agenis agenis - 1 month ago 4
R Question

test for existing row.names and col.names in data.frame

Is there a function to determine whether a data.frame has native row names and column names or just has automatically generated ones (1 2 3 4...) ? For column names, 'automatically' means for instance when you apply "" to a matrix..

For the row names, I figured out a workaround:

has.row.names = function(df) {
!all(row.names(df)==seq(1, nrow(df)))

However, for for the column names i don't see how to do it. The difficulty is that sometimes automated col.names start with V1 V2 etc, sometimes with X1., X2..

EDIT: Why I ask this question: I need to perform this test inside a more complex function (somewhat similar to the graphical output of a PCA) that will plot the row names and column names if existing, and if not it will create more suited new names.
So it should work for "any" data.frame, with no clue of the actual names..



Short version: The only time a data frame would not have column names is when the attribute "names" is NULL. So the simple way to check for the existence of column names in a data frame would be something like the following.

DFHasColNames <- function(x) {
# [1] TRUE
# [1] FALSE

Extended version: For row names, you can use .row_names_info(). With the default type = 1L, a negative sign indicates the row names were generated automatically.

# [1] 32   # row names were provided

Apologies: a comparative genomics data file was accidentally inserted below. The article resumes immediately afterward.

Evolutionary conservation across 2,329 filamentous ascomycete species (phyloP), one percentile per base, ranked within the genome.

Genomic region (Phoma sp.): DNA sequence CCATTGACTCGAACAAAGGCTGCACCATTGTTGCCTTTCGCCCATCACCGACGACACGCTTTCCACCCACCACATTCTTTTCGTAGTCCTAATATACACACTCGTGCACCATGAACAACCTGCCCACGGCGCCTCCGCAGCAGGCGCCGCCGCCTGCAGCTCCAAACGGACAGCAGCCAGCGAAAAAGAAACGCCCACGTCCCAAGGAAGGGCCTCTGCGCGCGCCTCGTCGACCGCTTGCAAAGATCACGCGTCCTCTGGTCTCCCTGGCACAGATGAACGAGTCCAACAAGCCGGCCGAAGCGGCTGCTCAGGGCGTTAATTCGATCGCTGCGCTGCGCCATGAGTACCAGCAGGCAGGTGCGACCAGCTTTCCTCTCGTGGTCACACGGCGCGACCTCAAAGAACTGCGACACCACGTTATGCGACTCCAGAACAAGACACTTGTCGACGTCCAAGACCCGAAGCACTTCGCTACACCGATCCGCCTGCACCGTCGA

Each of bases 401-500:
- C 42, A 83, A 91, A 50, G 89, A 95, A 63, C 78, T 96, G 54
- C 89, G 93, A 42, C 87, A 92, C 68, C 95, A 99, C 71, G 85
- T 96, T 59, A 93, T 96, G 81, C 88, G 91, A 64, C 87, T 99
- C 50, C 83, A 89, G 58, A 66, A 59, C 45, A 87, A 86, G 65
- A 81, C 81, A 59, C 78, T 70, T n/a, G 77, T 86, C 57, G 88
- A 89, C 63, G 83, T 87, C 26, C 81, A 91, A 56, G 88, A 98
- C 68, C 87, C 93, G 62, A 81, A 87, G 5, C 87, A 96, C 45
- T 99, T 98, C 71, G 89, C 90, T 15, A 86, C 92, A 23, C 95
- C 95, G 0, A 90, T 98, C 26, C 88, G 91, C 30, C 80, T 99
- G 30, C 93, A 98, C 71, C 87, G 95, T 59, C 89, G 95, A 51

# [1] -150 # row names were generated automatically

You can also view other information by changing the type argument.

type integer. Currently type = 0 returns the internal "row.names" attribute (possibly NULL), type = 2 the number of rows implied by the attribute, and type = 1 the latter with a negative sign for ‘automatic’ row names.

.row_names_info(mtcars, type = 0)
## ... returns attr(mtcars, "row.names")
.row_names_info(iris, type = 0)
## [1]   NA -150

For column names, it's not so easy. Generally speaking, if you see all NA values for the column names, or names(x) returns NULL, the "names" attribute of x is not set and therefore x has no (column) names.

Otherwise, a prepended X usually means the names came from make.names(), which is used by data.frame() and read.table(), read.csv() and others.

m <- matrix(1:6, 2)
# [1] "X1" "X2" "X3"
#   X1 X2 X3
# 1  1  3  5
# 2  2  4  6

whereas you generally get a prepended V from
#   V1 V2 V3
# 1  1  3  5
# 2  2  4  6

However, this is not a rule. It depends on the class of the object you're passing to, and whether or not you have changed any of the default arguments. The best thing to do would be to sift through the many methods( to see if you can discover a pattern.